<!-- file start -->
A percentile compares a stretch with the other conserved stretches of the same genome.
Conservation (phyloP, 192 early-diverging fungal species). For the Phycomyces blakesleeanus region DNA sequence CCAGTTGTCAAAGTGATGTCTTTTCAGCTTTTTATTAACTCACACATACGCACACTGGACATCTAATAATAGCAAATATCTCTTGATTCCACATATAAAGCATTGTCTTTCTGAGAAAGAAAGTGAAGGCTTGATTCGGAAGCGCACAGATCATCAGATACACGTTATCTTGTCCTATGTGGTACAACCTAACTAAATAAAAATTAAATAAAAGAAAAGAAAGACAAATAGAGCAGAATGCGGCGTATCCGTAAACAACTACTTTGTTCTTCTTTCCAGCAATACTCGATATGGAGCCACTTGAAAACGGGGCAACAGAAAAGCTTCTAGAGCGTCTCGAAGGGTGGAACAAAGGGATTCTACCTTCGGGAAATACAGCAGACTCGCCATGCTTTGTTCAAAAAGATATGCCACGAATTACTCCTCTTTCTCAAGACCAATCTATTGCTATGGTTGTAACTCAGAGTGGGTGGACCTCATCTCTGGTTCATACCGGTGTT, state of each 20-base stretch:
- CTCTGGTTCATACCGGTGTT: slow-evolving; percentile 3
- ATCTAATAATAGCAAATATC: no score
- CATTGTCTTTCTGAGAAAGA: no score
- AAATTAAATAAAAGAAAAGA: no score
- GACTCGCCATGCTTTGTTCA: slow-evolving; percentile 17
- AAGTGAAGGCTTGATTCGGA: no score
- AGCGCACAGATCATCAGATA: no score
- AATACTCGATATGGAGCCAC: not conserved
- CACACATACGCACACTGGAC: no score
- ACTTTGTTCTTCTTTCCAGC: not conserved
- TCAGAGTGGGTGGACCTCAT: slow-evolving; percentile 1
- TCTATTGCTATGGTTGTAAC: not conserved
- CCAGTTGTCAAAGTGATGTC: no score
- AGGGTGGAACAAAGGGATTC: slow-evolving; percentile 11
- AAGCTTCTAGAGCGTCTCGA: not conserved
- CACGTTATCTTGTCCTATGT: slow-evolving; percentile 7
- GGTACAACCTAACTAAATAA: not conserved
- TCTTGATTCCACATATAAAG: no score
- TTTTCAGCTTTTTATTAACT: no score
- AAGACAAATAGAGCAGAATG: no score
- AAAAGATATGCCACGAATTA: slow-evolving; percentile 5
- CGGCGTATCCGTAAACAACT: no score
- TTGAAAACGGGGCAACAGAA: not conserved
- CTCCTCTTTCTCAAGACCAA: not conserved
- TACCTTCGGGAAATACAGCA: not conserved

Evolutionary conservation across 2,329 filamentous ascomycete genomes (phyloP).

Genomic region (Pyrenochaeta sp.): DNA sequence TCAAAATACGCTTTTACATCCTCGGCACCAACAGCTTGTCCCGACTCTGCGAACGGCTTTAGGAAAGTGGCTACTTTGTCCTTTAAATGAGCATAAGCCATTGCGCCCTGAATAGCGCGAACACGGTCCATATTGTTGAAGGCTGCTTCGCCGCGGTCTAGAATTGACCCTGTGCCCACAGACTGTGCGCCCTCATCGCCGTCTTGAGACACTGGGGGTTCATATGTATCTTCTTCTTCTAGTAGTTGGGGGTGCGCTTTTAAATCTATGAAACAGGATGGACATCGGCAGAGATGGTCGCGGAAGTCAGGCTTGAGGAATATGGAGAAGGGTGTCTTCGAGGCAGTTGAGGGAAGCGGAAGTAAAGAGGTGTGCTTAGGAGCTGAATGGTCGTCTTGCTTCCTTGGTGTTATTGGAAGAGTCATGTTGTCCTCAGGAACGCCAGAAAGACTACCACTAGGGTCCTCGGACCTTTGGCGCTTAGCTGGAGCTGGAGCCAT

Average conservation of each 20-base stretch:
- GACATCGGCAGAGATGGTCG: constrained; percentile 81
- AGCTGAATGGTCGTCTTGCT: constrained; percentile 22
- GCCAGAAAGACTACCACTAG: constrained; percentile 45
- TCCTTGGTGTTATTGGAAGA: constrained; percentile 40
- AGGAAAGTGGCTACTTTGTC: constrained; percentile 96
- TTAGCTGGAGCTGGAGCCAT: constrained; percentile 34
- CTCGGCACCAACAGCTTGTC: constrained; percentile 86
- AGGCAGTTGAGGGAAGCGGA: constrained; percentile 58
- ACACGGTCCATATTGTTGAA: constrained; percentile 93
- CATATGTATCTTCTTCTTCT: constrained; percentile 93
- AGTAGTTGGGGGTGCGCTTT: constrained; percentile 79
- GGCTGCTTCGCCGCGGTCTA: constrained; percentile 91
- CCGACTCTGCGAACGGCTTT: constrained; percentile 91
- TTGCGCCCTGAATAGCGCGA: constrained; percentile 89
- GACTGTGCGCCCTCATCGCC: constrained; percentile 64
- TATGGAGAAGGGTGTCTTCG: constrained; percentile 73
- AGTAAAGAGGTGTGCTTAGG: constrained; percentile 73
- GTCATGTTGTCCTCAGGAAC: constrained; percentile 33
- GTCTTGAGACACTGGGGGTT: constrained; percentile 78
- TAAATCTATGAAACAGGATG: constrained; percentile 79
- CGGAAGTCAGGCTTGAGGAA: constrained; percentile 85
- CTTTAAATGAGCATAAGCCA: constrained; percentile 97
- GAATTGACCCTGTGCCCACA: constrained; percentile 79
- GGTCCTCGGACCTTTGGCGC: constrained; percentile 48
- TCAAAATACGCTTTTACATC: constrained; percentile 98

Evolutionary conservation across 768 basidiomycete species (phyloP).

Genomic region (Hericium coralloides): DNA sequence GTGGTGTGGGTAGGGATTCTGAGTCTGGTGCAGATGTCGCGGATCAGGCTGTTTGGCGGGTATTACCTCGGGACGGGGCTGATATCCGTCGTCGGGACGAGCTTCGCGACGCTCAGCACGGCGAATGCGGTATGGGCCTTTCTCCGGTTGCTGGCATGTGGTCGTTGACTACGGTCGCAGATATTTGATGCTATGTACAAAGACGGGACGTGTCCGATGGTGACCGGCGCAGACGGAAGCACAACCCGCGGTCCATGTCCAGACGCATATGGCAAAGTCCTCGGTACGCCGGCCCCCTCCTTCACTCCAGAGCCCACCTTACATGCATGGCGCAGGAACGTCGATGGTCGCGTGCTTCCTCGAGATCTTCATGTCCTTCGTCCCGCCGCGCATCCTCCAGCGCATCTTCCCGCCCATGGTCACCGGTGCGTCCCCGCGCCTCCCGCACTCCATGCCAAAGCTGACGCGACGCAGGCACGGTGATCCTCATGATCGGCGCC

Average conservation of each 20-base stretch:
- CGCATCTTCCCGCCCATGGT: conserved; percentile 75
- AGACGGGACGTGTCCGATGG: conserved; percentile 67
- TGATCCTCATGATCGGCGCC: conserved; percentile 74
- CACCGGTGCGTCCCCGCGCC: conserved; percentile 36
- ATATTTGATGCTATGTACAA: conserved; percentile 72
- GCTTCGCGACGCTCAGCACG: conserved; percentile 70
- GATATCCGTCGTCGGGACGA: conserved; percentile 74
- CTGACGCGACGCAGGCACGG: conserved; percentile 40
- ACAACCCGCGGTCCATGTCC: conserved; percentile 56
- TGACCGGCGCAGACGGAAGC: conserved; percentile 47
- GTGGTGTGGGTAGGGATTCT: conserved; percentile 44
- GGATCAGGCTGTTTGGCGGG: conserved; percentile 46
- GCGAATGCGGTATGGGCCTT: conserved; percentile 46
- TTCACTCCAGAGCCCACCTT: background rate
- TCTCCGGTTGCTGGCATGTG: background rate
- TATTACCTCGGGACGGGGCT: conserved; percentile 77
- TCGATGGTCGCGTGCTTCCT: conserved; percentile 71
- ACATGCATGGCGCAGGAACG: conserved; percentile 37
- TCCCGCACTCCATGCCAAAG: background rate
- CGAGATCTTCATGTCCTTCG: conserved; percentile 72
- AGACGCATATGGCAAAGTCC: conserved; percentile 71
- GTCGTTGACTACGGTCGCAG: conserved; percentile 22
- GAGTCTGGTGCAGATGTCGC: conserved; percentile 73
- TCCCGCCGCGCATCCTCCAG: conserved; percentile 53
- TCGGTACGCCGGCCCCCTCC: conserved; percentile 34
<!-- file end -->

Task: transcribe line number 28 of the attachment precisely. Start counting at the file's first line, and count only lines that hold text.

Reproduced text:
Evolutionary conservation across 2,329 filamentous ascomycete genomes (phyloP).